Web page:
Mapping or Monitoring: Which Mission Fits Your Needs?

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We work with clients on many mission profiles, and one of the common questions we ask at the start is: Are you mapping, or are you monitoring? There are some key differences between mapping and monitoring that have big impacts on your mission design and data processing pipeline. When planning a mission, we consider the required area, frequency of data collection, and the level of urgency. Here, we’ll outline the characteristics of each with insights from the work we do at IO Aerospace.  

What do we consider a ‘mission’? A mission refers to a specialized operation where we deploy our aircraft to achieve specific objectives, such as collecting geospatial data, conducting surveillance, or performing environmental monitoring. These missions are carefully planned and executed to meet the precise goals and requirements set by our clients.  

Mapping Missions 

Mapping missions aim to provide comprehensive representations of geographic areas, including the depiction of natural and man-made features and objects. Here are the defining features of these missions that we would consider when designing your aerial acquisition.   

Wide Area Coverage:

Mapping missions are designed to efficiently cover extensive territories. By operating at high altitudes with our Learjet, our missions maximize the sensor’s swath, enabling data collection over vast areas. This is essential for creating detailed maps for urban planning, environmental management, and infrastructure development applications. Imagine a city that is tracking the urban sprawl of the metropolitan area, they would require wide coverage to see where industrial zones are or how traffic patterns are affected. 

One-Pass Data Collection:

The objective of mapping is to gather all necessary data in a single flight, which is made possible with our Learjet 35 as we can fly for up to 5 hours at a time. This ensures an efficient and systematic data collection process, reducing the need to cover the area (because everyone’s goal is to save money, right?).  

Lower Urgency:

Mapping missions generally involve less urgency compared to monitoring missions. They focus on slowly changing features, such as topography or infrastructure, making them less time sensitive. For instance, creating a land classification map of a region to study different types of vegetation, soil types, and land use patterns is a task that can be planned without immediate time constraints.  

Monitoring Missions 

In contrast, monitoring missions are designed to observe specific areas and detect changes over time. They focus on tracking and assessing variations, trends, and dynamics within the area of interest. The cadence of recurring data collection depends on the objects, features and characteristics to be monitored. Here are their key characteristics:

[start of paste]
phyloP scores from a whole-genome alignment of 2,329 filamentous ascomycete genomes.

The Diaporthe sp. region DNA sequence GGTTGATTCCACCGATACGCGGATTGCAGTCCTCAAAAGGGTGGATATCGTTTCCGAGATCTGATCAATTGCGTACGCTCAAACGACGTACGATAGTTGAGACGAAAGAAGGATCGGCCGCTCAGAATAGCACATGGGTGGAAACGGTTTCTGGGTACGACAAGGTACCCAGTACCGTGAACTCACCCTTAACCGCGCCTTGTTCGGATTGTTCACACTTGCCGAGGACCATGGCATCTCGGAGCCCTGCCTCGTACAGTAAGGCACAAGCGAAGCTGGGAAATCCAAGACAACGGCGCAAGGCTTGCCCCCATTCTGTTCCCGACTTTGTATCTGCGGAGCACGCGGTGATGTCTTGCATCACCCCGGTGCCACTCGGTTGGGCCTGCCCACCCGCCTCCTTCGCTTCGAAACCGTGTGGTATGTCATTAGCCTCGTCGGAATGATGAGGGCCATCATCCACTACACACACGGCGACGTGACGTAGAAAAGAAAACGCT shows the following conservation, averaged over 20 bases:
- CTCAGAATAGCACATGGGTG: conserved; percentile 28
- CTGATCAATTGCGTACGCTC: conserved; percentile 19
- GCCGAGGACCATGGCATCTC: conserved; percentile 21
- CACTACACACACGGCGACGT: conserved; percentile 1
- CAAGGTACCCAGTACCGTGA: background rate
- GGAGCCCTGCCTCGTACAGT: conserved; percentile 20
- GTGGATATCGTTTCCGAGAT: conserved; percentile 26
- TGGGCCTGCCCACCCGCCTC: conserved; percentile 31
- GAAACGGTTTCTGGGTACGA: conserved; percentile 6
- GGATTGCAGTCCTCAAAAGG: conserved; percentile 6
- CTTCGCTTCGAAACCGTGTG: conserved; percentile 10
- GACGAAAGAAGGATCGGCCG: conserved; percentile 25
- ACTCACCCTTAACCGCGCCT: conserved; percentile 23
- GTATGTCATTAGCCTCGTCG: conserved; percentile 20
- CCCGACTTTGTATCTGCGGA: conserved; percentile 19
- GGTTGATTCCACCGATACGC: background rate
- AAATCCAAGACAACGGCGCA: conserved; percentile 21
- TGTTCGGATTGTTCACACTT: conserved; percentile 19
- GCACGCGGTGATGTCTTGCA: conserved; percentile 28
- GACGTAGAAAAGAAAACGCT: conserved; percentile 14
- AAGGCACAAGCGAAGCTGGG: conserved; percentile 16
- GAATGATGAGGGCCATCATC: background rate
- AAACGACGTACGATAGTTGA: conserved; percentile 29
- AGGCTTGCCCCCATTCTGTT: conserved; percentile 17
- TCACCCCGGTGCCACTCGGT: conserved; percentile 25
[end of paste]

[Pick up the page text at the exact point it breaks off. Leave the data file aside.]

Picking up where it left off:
Targeted Areas:

Monitoring missions focus on specific areas of interest, such as industrial sites, environmental disasters, or security-sensitive locations. The goal is to observe and detect changes within these targeted areas to implement mitigation measures. For example the NASA’s Oceans Melting Greenland mission tracks the melting rate by comparing data from multiple visits over several years.  

Credit: NASA’s Oceans Melting Greenland Mission

Repeat Visits: 

Monitoring missions require multiple visits to the exact and sometimes remote location(s) to capture changes over time. This enables the detection of temporal variations and the assessment of dynamic conditions. Example: Monitoring methane emissions for an oil & gas facility with an ongoing leak requires frequent and targeted data collection to detect the leak’s source, measure emission levels, and assess the effectiveness of mitigation efforts. 

copyright methane sat imagery

Estimated Leak: 2432 kg/hour | Credit: MethaneSAT’s Methane Monitoring Project 

High Urgency:

Monitoring missions are often driven by the need to detect and respond to rapidly changing situations. Frequent trips and multiple passes are essential to ensure timely data collection and analysis, especially when providing data for a natural disaster like a wildfire or flood.

What’s Your Mission?

As technology evolves, the capabilities of sensors and data processing techniques continue to improve, driving demand for both mapping and monitoring missions. Advanced technologies such as high-resolution satellites, planes, drones, and machine learning algorithms enhance our ability to effectively collect and analyze geospatial data.

Whether your objective is to create comprehensive maps or to track changes over time, tailoring your approach to the specific requirements of each mission type ensures success. At IO Aerospace, we leverage our expertise and cutting-edge remote sensing technology to support a wide range of geospatial missions, helping our clients achieve their goals efficiently and effectively.

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